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Development and practical application of separation technique for metal and semiconductor carbon nanotubes

Featured Technologies

February 8, 2018

What are carbon nanotubes?

Carbon nanotubes (CNTs) are nanocarbon material discovered in 1991 by Sumio Iijima of NEC.[1] A CNT is a tube-shaped structure made of cylindrically-arranged graphene sheets. CNTs can be categorized into single-walled carbon nanotubes (single-walled CNT)[2], which have one graphene sheet layer, double-walled CNTs, and multi-walled CNTs. Single-walled CNTs have different electrical properties based on the chirality of the cylindrical rolling. As one-third of the structure has metallic properties while two-thirds have semiconducting properties[3], any application as channel materials for field-effect transistors requires the development of a separation technique.
Ever since the technique to monodisperse individual single-walled CNTs into a solution[4] was established, many researchers have proposed separation approaches for single-walled CNTs. As examples of techniques to separate metal and semiconductor sheets, there are the density-gradient centrifugation[5] and gel electrophoresis[6].
The current method used for the separation of single-walled CNTs adopts surfactants containing sodium or other metal ions as dispersant when dispersing the CNT into the solvent. However, this dispersant can cause instability in device operations or degradation in performance when semiconducting CNTs are used as a material for electronic devices, such as when it is used as a channel in a field-effect transistor (FET) (area where the current passes between the transistor's drain and source electrodes). This means that if higher-purity semiconducting CNTs can be acquired without using an ionic surfactant, FET devices with superior stability can be produced.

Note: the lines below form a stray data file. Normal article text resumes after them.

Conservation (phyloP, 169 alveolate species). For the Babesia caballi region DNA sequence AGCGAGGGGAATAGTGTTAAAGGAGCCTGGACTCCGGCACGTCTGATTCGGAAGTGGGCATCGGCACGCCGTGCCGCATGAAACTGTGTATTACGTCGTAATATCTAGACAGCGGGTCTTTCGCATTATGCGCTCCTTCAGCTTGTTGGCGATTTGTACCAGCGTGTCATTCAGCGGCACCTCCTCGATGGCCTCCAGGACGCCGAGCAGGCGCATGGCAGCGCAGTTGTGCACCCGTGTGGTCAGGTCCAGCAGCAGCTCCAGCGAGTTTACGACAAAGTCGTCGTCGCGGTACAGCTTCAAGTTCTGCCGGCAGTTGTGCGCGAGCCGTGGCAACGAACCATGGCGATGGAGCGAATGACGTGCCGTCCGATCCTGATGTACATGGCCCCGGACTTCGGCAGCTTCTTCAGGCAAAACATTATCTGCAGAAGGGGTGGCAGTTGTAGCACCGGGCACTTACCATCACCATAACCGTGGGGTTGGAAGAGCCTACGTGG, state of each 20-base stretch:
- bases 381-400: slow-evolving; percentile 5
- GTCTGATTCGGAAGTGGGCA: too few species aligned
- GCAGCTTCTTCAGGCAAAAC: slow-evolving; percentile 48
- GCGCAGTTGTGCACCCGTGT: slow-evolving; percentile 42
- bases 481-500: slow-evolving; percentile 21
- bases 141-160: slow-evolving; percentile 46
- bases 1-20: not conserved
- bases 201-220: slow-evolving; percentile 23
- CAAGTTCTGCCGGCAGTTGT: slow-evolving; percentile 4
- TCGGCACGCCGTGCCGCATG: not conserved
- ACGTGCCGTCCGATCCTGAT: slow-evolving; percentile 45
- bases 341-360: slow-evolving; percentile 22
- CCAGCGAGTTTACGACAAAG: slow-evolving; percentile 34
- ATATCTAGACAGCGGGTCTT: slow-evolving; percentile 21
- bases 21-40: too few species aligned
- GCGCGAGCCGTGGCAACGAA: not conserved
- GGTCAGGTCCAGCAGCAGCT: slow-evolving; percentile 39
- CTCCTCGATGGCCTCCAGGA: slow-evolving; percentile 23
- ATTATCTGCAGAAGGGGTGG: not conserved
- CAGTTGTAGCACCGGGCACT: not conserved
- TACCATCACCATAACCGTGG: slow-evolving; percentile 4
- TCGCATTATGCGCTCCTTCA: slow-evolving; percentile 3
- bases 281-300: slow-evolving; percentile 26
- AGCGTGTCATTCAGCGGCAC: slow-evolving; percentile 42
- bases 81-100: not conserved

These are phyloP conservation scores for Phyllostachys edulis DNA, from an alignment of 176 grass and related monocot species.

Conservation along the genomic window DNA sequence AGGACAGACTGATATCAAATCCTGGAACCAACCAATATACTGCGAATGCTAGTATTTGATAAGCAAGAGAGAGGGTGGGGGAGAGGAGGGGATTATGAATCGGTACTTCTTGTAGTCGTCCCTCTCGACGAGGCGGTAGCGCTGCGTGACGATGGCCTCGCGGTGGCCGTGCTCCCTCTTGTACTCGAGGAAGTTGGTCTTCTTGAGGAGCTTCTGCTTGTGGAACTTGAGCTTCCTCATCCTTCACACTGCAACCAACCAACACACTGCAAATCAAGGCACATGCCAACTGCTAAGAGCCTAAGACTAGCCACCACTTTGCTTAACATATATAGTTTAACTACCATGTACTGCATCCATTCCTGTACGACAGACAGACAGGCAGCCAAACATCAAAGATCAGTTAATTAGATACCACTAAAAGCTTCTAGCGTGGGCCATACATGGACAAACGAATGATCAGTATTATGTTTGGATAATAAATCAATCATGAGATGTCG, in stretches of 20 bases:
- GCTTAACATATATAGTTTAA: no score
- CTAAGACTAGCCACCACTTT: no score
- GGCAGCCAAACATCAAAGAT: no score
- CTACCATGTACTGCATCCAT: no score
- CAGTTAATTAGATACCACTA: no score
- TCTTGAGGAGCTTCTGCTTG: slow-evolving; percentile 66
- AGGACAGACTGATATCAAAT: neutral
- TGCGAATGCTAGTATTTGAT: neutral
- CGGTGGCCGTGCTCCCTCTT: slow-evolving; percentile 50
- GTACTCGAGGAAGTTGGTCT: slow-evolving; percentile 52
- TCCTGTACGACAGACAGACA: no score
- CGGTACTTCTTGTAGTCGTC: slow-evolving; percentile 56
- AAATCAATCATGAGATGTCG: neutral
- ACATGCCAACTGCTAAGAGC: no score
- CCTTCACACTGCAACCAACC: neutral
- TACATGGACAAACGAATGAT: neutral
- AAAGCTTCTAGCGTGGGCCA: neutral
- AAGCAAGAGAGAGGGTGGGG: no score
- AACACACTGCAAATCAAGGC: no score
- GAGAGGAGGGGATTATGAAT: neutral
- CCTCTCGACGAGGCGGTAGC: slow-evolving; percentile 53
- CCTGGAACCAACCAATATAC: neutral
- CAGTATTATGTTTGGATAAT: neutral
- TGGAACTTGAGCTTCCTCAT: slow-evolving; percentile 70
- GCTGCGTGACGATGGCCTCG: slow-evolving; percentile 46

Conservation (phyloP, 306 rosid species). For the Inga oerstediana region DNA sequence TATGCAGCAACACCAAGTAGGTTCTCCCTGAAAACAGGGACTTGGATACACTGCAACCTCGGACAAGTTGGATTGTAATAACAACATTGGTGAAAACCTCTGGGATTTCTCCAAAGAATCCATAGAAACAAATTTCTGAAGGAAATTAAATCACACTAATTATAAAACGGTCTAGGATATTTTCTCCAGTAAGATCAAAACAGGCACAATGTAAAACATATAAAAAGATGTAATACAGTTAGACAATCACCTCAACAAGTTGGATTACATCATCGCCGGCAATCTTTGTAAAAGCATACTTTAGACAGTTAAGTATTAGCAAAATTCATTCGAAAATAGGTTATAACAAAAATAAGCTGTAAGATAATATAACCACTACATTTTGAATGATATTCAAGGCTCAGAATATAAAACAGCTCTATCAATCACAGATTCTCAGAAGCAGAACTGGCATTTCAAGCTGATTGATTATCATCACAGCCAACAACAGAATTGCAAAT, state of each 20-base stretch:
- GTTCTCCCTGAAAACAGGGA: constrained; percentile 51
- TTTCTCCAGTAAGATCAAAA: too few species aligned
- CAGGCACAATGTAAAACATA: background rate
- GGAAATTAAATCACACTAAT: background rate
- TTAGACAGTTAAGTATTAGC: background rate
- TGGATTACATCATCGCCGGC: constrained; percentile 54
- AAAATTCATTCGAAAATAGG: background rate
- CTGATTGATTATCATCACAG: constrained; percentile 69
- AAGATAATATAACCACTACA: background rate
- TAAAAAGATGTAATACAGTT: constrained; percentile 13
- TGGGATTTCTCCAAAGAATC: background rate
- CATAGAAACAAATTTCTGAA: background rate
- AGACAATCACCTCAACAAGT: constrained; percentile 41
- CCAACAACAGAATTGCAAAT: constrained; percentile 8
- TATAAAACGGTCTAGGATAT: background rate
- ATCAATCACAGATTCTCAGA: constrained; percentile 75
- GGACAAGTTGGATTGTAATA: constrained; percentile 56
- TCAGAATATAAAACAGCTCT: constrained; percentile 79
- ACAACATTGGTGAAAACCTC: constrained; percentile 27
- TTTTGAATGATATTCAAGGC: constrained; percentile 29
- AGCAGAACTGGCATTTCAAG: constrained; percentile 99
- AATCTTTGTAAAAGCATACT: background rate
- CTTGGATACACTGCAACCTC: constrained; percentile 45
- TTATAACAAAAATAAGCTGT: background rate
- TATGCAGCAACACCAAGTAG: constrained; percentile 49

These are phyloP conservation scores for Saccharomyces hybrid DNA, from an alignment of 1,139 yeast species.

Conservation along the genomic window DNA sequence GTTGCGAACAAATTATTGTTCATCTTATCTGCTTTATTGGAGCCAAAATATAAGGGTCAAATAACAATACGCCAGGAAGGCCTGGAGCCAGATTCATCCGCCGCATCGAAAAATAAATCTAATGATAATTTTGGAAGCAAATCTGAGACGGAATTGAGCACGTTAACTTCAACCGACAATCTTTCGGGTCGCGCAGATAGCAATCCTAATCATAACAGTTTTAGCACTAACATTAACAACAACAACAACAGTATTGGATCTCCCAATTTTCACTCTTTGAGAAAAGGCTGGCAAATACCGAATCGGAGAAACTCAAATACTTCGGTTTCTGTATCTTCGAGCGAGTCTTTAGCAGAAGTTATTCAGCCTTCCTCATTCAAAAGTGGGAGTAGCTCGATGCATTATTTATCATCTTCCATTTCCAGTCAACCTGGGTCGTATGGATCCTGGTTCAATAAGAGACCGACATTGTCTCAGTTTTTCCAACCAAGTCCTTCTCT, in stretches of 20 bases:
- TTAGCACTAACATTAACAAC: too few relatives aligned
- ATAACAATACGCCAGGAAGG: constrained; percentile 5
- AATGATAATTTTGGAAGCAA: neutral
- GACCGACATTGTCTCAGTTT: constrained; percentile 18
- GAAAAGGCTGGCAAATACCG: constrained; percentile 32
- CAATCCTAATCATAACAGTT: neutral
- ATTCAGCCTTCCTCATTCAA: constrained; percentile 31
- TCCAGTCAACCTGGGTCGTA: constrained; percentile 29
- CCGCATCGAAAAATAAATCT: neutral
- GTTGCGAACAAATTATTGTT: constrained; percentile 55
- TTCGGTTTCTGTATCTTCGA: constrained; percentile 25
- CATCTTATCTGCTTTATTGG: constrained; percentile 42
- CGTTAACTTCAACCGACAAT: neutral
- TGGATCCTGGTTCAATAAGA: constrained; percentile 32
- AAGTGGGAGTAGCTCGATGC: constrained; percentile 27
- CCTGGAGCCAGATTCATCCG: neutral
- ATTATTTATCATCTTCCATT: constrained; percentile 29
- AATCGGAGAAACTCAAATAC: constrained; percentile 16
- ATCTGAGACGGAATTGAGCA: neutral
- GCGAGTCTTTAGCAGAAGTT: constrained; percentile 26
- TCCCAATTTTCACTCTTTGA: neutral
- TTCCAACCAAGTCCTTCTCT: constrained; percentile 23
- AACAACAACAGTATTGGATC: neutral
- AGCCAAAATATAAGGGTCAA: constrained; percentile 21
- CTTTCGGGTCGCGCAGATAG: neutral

Electric-field-induced layer formation (ELF) method

The ELF is a method developed by Kazuki Ihara and others at NEC. With this method, single-walled CNTs can be monodispersed by a non-ionic surfactant (Fig.1), and the dispersions are loaded in a separator where voltage is applied to its top and bottom electrodes, separating metallic and semiconducting CNTs by means of carrier-free electrophoresis (Fig.2(a))[7-8]. When single-walled CNTs are dispersed using a non-ionic surfactant, the semiconducting CNT micelles have a negative zeta potential while the metallic CNT micelles have a positive (reversed-sign) zeta potential. Therefore, applying an electric field to the single-walled CNT dispersions electrophoreses semiconducting CNT micelles to the anode and metallic CNT micelles to the cathode. Finally, a concentration of semiconducting CNT forms around the anode and a concentration of metallic CNT forms around the cathode in the separation chamber (Fig.2(a)). Fig.2(b) shows the collected metallic and semiconducting CNT dispersions. The ELF method can also be used to separate various commercially-available single-walled CNTs by controlling the zeta potential of the single-walled CNTs.

Fig.1 Metallic and semiconducting single-walled CNTs monodispersed in 1 wt% Brij S100 solution